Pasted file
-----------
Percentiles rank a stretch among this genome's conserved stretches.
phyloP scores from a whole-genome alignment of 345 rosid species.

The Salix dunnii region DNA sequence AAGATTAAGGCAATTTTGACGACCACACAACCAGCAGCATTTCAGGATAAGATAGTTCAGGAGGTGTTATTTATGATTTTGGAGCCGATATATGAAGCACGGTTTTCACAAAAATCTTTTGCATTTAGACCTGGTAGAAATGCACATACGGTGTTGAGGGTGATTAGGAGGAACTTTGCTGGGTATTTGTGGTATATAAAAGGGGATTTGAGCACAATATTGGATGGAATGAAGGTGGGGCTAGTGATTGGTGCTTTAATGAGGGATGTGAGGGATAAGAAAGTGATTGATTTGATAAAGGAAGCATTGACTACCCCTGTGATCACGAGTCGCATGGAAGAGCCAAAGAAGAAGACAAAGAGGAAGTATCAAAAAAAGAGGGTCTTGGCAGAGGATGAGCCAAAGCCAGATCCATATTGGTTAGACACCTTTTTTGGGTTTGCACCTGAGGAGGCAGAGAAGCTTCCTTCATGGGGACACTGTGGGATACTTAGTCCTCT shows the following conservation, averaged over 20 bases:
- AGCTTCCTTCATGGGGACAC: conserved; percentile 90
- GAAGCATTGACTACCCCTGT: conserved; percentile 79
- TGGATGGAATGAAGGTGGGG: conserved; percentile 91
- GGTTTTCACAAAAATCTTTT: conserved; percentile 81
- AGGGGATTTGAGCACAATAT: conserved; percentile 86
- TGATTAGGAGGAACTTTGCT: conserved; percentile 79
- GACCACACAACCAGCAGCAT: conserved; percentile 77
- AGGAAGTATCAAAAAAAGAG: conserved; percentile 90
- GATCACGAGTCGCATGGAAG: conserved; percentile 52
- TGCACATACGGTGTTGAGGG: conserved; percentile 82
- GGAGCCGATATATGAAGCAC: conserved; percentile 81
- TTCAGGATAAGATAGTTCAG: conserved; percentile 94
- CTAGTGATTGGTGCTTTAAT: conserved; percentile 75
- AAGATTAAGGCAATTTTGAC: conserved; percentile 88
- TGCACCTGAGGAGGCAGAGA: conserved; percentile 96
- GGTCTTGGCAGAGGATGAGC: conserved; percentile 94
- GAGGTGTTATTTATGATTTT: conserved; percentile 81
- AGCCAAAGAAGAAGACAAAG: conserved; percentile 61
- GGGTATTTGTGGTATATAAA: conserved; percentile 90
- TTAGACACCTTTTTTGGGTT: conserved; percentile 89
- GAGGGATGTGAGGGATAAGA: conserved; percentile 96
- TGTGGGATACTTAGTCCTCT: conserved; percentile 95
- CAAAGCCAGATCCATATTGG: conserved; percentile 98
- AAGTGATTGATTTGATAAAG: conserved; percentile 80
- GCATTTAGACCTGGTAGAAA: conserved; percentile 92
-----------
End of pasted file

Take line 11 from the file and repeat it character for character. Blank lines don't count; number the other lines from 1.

- AGGAAGTATCAAAAAAAGAG: conserved; percentile 90